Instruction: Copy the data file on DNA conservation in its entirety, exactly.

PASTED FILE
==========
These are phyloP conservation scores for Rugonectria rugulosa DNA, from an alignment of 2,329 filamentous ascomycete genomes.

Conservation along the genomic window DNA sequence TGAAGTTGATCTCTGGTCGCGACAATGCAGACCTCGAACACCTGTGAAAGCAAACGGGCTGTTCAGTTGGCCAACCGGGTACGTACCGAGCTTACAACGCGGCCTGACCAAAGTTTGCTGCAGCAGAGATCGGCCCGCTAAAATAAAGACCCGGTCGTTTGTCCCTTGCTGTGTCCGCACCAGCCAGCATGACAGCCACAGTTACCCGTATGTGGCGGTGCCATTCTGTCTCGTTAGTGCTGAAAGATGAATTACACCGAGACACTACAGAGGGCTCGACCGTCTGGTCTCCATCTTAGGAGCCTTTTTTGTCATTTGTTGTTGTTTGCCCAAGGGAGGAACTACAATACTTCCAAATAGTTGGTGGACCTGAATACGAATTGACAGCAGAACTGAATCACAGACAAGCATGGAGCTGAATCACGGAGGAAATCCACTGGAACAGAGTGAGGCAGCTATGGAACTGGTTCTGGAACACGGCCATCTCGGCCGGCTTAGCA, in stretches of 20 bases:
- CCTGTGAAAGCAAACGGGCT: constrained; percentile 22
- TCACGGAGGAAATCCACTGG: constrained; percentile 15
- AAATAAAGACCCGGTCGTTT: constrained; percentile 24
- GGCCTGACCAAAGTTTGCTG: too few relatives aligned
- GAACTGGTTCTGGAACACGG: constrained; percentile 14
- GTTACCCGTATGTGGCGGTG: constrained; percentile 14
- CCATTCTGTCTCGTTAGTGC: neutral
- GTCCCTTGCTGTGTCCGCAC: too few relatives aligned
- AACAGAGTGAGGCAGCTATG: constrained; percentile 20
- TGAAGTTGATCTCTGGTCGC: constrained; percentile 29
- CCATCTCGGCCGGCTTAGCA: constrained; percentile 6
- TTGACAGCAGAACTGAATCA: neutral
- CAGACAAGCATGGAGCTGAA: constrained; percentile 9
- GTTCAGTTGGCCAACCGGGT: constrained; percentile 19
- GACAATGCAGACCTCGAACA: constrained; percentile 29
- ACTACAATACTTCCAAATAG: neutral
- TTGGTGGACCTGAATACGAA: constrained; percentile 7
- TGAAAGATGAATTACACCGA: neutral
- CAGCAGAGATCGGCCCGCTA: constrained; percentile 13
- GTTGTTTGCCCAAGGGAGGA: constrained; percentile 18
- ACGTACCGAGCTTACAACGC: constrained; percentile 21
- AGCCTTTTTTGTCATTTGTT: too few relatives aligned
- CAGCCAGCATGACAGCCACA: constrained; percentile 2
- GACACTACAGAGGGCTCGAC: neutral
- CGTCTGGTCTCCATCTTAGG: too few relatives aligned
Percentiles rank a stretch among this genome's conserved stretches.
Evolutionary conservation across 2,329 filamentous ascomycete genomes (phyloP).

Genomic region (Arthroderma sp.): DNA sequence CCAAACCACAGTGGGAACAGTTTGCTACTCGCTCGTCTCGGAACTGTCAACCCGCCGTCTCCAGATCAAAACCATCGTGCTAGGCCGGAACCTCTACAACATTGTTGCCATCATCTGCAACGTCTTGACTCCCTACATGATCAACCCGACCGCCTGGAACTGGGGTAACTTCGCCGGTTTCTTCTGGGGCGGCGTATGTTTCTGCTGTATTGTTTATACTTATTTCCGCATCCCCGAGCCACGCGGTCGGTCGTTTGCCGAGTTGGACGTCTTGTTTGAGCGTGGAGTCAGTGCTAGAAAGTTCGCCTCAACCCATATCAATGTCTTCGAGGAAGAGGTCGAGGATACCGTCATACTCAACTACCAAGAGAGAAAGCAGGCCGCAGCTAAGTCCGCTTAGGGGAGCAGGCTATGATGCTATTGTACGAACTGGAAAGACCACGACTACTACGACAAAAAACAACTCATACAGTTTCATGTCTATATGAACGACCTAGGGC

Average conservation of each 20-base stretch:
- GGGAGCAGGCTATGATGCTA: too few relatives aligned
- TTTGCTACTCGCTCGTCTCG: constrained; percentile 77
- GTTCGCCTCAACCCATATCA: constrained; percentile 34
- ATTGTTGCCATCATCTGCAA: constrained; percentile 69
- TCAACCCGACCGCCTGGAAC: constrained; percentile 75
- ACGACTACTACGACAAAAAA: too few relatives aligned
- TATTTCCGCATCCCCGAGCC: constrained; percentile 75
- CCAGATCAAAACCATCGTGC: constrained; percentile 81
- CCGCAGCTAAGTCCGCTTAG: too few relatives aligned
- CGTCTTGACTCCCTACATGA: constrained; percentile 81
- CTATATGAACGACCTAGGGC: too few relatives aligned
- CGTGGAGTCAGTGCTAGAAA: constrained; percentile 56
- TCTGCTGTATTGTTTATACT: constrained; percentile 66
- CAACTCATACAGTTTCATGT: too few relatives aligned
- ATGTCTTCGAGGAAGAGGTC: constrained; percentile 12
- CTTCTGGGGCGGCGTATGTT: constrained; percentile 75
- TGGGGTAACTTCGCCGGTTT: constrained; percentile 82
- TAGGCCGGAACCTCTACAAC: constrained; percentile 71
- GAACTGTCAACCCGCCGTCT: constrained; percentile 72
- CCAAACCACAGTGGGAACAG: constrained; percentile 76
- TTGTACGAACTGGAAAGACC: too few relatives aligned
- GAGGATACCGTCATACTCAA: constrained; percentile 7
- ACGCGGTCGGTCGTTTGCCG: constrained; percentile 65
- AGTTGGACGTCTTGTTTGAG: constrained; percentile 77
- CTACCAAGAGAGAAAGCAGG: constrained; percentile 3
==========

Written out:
These are phyloP conservation scores for Rugonectria rugulosa DNA, from an alignment of 2,329 filamentous ascomycete genomes.

Conservation along the genomic window DNA sequence TGAAGTTGATCTCTGGTCGCGACAATGCAGACCTCGAACACCTGTGAAAGCAAACGGGCTGTTCAGTTGGCCAACCGGGTACGTACCGAGCTTACAACGCGGCCTGACCAAAGTTTGCTGCAGCAGAGATCGGCCCGCTAAAATAAAGACCCGGTCGTTTGTCCCTTGCTGTGTCCGCACCAGCCAGCATGACAGCCACAGTTACCCGTATGTGGCGGTGCCATTCTGTCTCGTTAGTGCTGAAAGATGAATTACACCGAGACACTACAGAGGGCTCGACCGTCTGGTCTCCATCTTAGGAGCCTTTTTTGTCATTTGTTGTTGTTTGCCCAAGGGAGGAACTACAATACTTCCAAATAGTTGGTGGACCTGAATACGAATTGACAGCAGAACTGAATCACAGACAAGCATGGAGCTGAATCACGGAGGAAATCCACTGGAACAGAGTGAGGCAGCTATGGAACTGGTTCTGGAACACGGCCATCTCGGCCGGCTTAGCA, in stretches of 20 bases:
- CCTGTGAAAGCAAACGGGCT: constrained; percentile 22
- TCACGGAGGAAATCCACTGG: constrained; percentile 15
- AAATAAAGACCCGGTCGTTT: constrained; percentile 24
- GGCCTGACCAAAGTTTGCTG: too few relatives aligned
- GAACTGGTTCTGGAACACGG: constrained; percentile 14
- GTTACCCGTATGTGGCGGTG: constrained; percentile 14
- CCATTCTGTCTCGTTAGTGC: neutral
- GTCCCTTGCTGTGTCCGCAC: too few relatives aligned
- AACAGAGTGAGGCAGCTATG: constrained; percentile 20
- TGAAGTTGATCTCTGGTCGC: constrained; percentile 29
- CCATCTCGGCCGGCTTAGCA: constrained; percentile 6
- TTGACAGCAGAACTGAATCA: neutral
- CAGACAAGCATGGAGCTGAA: constrained; percentile 9
- GTTCAGTTGGCCAACCGGGT: constrained; percentile 19
- GACAATGCAGACCTCGAACA: constrained; percentile 29
- ACTACAATACTTCCAAATAG: neutral
- TTGGTGGACCTGAATACGAA: constrained; percentile 7
- TGAAAGATGAATTACACCGA: neutral
- CAGCAGAGATCGGCCCGCTA: constrained; percentile 13
- GTTGTTTGCCCAAGGGAGGA: constrained; percentile 18
- ACGTACCGAGCTTACAACGC: constrained; percentile 21
- AGCCTTTTTTGTCATTTGTT: too few relatives aligned
- CAGCCAGCATGACAGCCACA: constrained; percentile 2
- GACACTACAGAGGGCTCGAC: neutral
- CGTCTGGTCTCCATCTTAGG: too few relatives aligned
Percentiles rank a stretch among this genome's conserved stretches.
Evolutionary conservation across 2,329 filamentous ascomycete genomes (phyloP).

Genomic region (Arthroderma sp.): DNA sequence CCAAACCACAGTGGGAACAGTTTGCTACTCGCTCGTCTCGGAACTGTCAACCCGCCGTCTCCAGATCAAAACCATCGTGCTAGGCCGGAACCTCTACAACATTGTTGCCATCATCTGCAACGTCTTGACTCCCTACATGATCAACCCGACCGCCTGGAACTGGGGTAACTTCGCCGGTTTCTTCTGGGGCGGCGTATGTTTCTGCTGTATTGTTTATACTTATTTCCGCATCCCCGAGCCACGCGGTCGGTCGTTTGCCGAGTTGGACGTCTTGTTTGAGCGTGGAGTCAGTGCTAGAAAGTTCGCCTCAACCCATATCAATGTCTTCGAGGAAGAGGTCGAGGATACCGTCATACTCAACTACCAAGAGAGAAAGCAGGCCGCAGCTAAGTCCGCTTAGGGGAGCAGGCTATGATGCTATTGTACGAACTGGAAAGACCACGACTACTACGACAAAAAACAACTCATACAGTTTCATGTCTATATGAACGACCTAGGGC

Average conservation of each 20-base stretch:
- GGGAGCAGGCTATGATGCTA: too few relatives aligned
- TTTGCTACTCGCTCGTCTCG: constrained; percentile 77
- GTTCGCCTCAACCCATATCA: constrained; percentile 34
- ATTGTTGCCATCATCTGCAA: constrained; percentile 69
- TCAACCCGACCGCCTGGAAC: constrained; percentile 75
- ACGACTACTACGACAAAAAA: too few relatives aligned
- TATTTCCGCATCCCCGAGCC: constrained; percentile 75
- CCAGATCAAAACCATCGTGC: constrained; percentile 81
- CCGCAGCTAAGTCCGCTTAG: too few relatives aligned
- CGTCTTGACTCCCTACATGA: constrained; percentile 81
- CTATATGAACGACCTAGGGC: too few relatives aligned
- CGTGGAGTCAGTGCTAGAAA: constrained; percentile 56
- TCTGCTGTATTGTTTATACT: constrained; percentile 66
- CAACTCATACAGTTTCATGT: too few relatives aligned
- ATGTCTTCGAGGAAGAGGTC: constrained; percentile 12
- CTTCTGGGGCGGCGTATGTT: constrained; percentile 75
- TGGGGTAACTTCGCCGGTTT: constrained; percentile 82
- TAGGCCGGAACCTCTACAAC: constrained; percentile 71
- GAACTGTCAACCCGCCGTCT: constrained; percentile 72
- CCAAACCACAGTGGGAACAG: constrained; percentile 76
- TTGTACGAACTGGAAAGACC: too few relatives aligned
- GAGGATACCGTCATACTCAA: constrained; percentile 7
- ACGCGGTCGGTCGTTTGCCG: constrained; percentile 65
- AGTTGGACGTCTTGTTTGAG: constrained; percentile 77
- CTACCAAGAGAGAAAGCAGG: constrained; percentile 3